The Ever Changing Media Ecosystem – Part 2 – Knowing your audience

When it comes to providing an excellent resource for capturing viewers for your IP programming, you need to know what they’re watching. The way this is done is through data-analytics.

The data guys say its simple, but in actuality its not. There are massive amounts of data captured every day in the media landscape. Some call it Big Data, others use behavior analytics, others viewership and on and on. One thing is for certain – we now know everything you do when you do it, feed to you what you want when you want it, consequently helping you consume continuously.

This is all good really.

We have such involved lives that to help navigate through the bajillion amounts of programming and ‘apps’ available, just having a bit of an accelerator in carving through all of the miscellaneous stacks of junk is very helpful.

In fact, just this week this was identified by the two largest ad agencies in the world who decided to join ranks so they could combat the likes of Google and Facebook.

Omnicom and Publicis with a combined revenues of $23 billion dollars came together. As said in the WSJ on Monday the 29th of July:

“Advertisers use data to better aim their ads at certain demographic groups, taking into account people’s Internet surfing behavior or purchasing habits. To do this efficiently requires access to huge amounts of data, where Google has a head start.

“It’s trillions of data that we have to crunch down in order to go down to very small segments or clusters of the population to deliver some single messages to very small groups of individuals,” Mr. Lévy said in an interview. “For that we need scale.”

In a statement disclosing the deal, the Publicis CEO noted that “the communication and marketing landscape has undergone dramatic changes in recent years, including the exponential development of new media giants, the explosion of Big Data, blurring of the roles of all players and profound changes in consumer behavior.

Data analysis is even playing a role in shaping of ads themselves. Last year, Samsung Electronics Co. mined Twitter for critical comments about the launch of Apple Inc.’s AAPL +1.23% new iPhone and used them to shape its ads.

All the major ad-agency holding companies in recent years have been snapping up data scientists and engineers.

“There has been a huge shift in the way we do business,” said Jon Nelson, chief executive of Omnicom, in a recent interview. “We are borrowing black-box trading techniques out of Wall Street; we are looking at genetic algorithms; we are looking at artificial intelligence; we are looking at predictive models; we are looking for anything that might give marketers an edge.”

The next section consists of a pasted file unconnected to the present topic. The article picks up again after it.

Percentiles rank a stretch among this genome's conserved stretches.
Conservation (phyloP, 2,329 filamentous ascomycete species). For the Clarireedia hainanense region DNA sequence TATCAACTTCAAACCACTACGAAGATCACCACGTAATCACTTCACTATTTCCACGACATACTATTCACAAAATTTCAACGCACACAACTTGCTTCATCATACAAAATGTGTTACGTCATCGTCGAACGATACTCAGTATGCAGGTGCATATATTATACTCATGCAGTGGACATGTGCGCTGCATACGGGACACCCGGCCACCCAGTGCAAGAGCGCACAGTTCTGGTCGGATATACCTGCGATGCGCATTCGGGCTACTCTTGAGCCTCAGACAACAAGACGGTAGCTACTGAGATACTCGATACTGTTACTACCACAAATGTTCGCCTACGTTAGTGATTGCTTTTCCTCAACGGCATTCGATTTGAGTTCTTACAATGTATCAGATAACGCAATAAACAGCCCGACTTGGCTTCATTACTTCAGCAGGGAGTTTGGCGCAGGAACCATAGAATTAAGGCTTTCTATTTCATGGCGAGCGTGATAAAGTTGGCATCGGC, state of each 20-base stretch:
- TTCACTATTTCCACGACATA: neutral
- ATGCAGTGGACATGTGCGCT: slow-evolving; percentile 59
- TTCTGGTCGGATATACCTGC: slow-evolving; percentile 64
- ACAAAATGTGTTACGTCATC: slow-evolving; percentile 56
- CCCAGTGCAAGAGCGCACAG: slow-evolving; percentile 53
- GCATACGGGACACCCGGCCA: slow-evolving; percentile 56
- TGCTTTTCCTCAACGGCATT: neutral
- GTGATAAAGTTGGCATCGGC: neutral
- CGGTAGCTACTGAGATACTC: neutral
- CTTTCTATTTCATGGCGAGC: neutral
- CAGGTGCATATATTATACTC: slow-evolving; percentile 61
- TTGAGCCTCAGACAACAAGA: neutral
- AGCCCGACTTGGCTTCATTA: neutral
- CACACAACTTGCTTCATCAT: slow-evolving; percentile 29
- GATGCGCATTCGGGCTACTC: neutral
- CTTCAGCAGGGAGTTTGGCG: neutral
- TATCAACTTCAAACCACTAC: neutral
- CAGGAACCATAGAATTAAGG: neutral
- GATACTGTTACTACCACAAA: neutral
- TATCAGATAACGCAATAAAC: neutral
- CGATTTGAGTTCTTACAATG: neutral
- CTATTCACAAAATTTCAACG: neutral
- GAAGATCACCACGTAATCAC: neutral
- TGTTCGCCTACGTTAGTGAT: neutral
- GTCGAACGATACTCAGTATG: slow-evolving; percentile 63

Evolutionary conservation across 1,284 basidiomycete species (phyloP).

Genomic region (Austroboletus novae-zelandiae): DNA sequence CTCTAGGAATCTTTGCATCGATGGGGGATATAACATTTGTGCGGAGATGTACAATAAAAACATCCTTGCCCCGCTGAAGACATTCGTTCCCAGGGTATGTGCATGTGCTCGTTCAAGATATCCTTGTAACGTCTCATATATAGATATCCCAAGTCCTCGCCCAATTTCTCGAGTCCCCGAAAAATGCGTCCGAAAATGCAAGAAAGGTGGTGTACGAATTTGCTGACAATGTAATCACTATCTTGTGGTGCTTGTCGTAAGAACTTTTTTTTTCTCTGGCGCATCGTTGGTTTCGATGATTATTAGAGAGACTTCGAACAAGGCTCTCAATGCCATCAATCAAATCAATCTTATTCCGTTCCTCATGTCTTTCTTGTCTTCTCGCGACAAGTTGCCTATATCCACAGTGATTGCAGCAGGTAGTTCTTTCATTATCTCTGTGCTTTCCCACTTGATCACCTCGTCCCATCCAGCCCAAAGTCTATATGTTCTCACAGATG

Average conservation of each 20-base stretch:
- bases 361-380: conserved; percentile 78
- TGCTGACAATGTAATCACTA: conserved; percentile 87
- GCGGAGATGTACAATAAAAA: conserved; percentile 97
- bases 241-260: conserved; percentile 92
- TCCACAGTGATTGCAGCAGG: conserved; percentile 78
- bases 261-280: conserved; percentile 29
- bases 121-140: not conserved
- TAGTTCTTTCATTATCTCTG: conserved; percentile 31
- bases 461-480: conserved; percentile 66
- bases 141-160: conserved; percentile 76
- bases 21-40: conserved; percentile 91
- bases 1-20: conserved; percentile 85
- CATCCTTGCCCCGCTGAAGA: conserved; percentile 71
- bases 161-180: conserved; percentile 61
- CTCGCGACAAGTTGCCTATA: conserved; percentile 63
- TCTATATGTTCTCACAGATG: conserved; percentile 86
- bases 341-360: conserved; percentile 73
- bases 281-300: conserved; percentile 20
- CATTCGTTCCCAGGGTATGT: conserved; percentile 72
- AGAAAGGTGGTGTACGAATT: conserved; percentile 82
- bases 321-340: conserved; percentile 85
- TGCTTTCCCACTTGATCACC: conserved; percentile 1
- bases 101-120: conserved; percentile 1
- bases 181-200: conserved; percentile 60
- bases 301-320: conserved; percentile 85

And that’s just it…giving one an edge. We now call it data, it used to be called intelligence. To keep pace in today’s world it is required to have access to algorithms that help each and every one of us to just keep up.

In the business of media, it is required to help make sure that we provide the best product possible as the attention span of the “audience” is ever fleeting.

More soon…..

The Ever Changing Media Ecosystem

There’s a lot of talk about how the market is changing due to OTT (Over the Top) and Second Screen offerings. Yes, both of these are impacting the entertainment and media landscape. But really are they any different then what has already taken place over decades of consumer media consumption?

Not really.

OTT services are basically just new channels much as what we experienced when the cable industry started have niche programming….just a bit broader. Second screens are what we used to call TV Guides – now being delivered at a faster pace.

In fact, there has always been an appetite by the viewer/consumer for new stories, new entertainment, and the stories behind those stories. Now we have available to us select programming that allows us to have what we want, when we want it.

No longer are we held to an old model of “I’ll provide you what you want and you’ll watch it when I tell you.” No, it’s now “I’ll tell you what I want, and watch it when I want or when we want to.”

It used to be a pretty simple media model of free programming if you watch the commercials…well, yes I guess that still exists. Oh, and now you can watch really interesting movies and shows when you want them too, they’re just cost a little bit more. My time’s worth it, right?

This was proven with Netflix’s original offering. Lot’s of great DVD’s, just send me the next one I want after I return the one I just watched. The next one in my cue.

What’s different is the media technology ecosystem. Something that most individuals don’t even look at, do not even recognize. This is key and something that Netflix is capitalizing on. A viewer will put up with low quality viewing if they get what they want, when ever they want it, and especially on whatever device they want. This is especially true when looking at the age of the viewer.

Now, if the viewing is of higher quality, they’ll even pay a bit more for it.

As we move forward we will be discussing how the new technologies will have impact on what you watch, when you want.

We will discuss ACR data analytics – understanding what is being watched so more can be served up and consumed.

We will review technology platforms – cable, IPTV, satellite and IP. How these really work and why Netflix is reliant on them to work.

Perhaps more importantly we’ll explore what is the next big solution in delivering media inexpensively, securely and efficiently that will truly disrupt, yet advance our global entertainment and education video and TV marketplace.

More coming……